The Substance Abuse and Mental Health Services Administration (SAMHSA) announced the three prizewinners for its Technology-based Products to Prevent High-risk Drinking among College Students Challenge. SAMHSA launched this Challenge in May to help decrease high-risk drinking among college students.
For the purpose of this Challenge, high-risk drinking was defined as those situations that may involve but not be limited to: binge drinking (commonly defined as five or more drinks on any one occasion for males, four or more drinks for females); underage drinking; drinking and driving; situations when one’s condition is already impaired by another cause, such as depression or emotional stress; and combining alcohol and medications, such as tranquilizers, sedatives, and antihistamines.
High-risk drinking is widely prevalent among many college campuses. For example, according to the latest findings from SAMHSA’s National Survey on Drug Use and Health
40.1 percent of full-time college students were binge drinkers.
SAMHSA opened the challenge to seek solutions to prevent high-risk drinking among college students through cost-effective, portable, technology-based products. These products also needed to effectively reach college students and their parents, as well as administrators, faculty, and staff. In addition, they had to be adaptable in order to meet the local needs of academic institutions throughout the United States.
Twenty-nine eligible entries were reviewed by a panel of federal government experts who evaluated the entries on their quality of product design, quality of product performance, and quality of project personnel. Each of the three finalists participated in a proof of concept meeting with the judges to clarify any concerns or questions raised by the review panel.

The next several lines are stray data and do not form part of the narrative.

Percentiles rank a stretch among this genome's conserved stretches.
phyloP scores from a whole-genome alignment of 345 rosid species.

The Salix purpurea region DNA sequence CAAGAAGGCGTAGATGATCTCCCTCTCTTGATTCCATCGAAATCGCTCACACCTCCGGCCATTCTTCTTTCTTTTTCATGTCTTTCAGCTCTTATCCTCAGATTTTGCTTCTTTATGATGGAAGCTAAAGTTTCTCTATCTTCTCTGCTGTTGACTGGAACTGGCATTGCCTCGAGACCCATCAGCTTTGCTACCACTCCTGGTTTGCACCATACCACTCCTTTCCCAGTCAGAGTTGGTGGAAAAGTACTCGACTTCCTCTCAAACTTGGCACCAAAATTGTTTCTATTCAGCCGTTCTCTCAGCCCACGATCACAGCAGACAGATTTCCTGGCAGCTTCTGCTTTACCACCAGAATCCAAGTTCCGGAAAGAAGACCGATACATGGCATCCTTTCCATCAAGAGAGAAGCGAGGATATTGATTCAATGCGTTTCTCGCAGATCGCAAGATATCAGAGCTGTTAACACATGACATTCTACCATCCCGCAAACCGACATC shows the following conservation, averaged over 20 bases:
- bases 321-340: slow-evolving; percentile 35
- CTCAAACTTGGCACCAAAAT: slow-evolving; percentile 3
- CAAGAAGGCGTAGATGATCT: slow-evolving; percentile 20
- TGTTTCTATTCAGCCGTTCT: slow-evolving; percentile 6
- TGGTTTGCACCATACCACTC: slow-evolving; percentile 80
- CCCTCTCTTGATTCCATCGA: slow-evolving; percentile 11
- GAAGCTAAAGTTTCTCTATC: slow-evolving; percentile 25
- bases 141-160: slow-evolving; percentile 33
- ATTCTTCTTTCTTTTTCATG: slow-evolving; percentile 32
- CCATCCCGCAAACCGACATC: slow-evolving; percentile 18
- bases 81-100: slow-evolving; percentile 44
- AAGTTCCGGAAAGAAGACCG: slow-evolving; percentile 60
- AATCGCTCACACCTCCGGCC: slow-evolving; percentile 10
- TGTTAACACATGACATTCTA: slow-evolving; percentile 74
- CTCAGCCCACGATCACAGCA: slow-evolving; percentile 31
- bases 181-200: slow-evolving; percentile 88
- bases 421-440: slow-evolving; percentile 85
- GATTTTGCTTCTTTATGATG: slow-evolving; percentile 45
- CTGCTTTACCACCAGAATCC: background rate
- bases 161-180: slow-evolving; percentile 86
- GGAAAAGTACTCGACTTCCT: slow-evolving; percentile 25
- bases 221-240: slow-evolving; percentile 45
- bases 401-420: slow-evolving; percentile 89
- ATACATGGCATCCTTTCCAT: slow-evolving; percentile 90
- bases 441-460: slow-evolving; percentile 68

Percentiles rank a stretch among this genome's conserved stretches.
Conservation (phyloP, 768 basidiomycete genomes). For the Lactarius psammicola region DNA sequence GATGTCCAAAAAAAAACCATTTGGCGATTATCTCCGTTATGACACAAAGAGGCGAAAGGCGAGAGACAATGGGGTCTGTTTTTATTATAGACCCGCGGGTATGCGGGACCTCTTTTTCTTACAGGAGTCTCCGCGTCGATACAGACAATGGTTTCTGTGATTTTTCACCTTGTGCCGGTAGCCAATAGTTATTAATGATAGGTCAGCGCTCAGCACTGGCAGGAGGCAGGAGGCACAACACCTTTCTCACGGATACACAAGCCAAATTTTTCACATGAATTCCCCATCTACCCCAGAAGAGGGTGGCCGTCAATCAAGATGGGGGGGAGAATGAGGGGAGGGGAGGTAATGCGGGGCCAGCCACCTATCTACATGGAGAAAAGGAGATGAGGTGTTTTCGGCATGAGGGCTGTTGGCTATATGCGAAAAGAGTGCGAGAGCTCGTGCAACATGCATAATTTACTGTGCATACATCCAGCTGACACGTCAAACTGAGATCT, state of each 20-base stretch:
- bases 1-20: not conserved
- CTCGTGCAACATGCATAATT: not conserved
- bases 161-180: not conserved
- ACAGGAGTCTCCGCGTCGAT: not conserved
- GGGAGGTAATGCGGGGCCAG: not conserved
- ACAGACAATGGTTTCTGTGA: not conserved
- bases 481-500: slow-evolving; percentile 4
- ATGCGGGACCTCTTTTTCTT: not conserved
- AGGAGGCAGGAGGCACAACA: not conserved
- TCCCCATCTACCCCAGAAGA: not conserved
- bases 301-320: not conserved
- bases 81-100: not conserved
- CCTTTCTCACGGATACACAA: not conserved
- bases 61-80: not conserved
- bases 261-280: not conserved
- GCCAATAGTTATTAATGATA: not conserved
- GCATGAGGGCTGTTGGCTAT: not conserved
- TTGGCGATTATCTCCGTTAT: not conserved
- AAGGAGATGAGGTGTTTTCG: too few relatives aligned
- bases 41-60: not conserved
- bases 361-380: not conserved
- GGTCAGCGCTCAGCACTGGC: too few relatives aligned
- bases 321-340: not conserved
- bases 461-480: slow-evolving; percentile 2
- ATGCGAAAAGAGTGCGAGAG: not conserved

The winners are:
The first place prize of $60,000 went to Syracuse University’s BeWise, an interactive website designed to reduce the occurrence and negative outcomes of excessive drinking by providing students with education regarding alcohol poisoning. The website emphasizes the need for awareness of one’s limits to reduce excessive consumption, knowledge of the signs of alcohol poisoning to know when to act, and familiarity with emergency numbers and responses to know how to act in a potential alcohol poisoning situation.
The second place prize of $30,000 went to the University of Central Florida’s Expectancy Challenge Alcohol Literacy Curriculum (ECALC) mobile application, which focuses on changing key expectancy processes to reduce risky alcohol use and presents information in a nonjudgmental manner to minimize student resistance. The ECALC uses an expectancy challenge to reduce alcohol consumption, a technique identified as empirically validated by the NIAAA in its 2002 report on college drinking.
The third place prize of $10,000 went to the University of Tennessee’s Alcohol and You, an online module that educates all incoming first-year students about alcohol, their choice to use alcohol, and the impact that choosing to use alcohol can have on their success as a student. The module provides information on several topical areas, including alcohol facts, alcohol and health, alcohol and legal consequences, and alcohol and social life.
SAMHSA congratulates all three prizewinners and commends them for their dedication and commitment to the health and well-being of their students.
The Substance Abuse and Mental Health Services Administration (SAMHSA) is the agency within the U.S. Department of Health and Human Services that leads public health efforts to advance the behavioral health of the nation. SAMHSA's mission is to reduce the impact of substance abuse and mental illness on America's communities.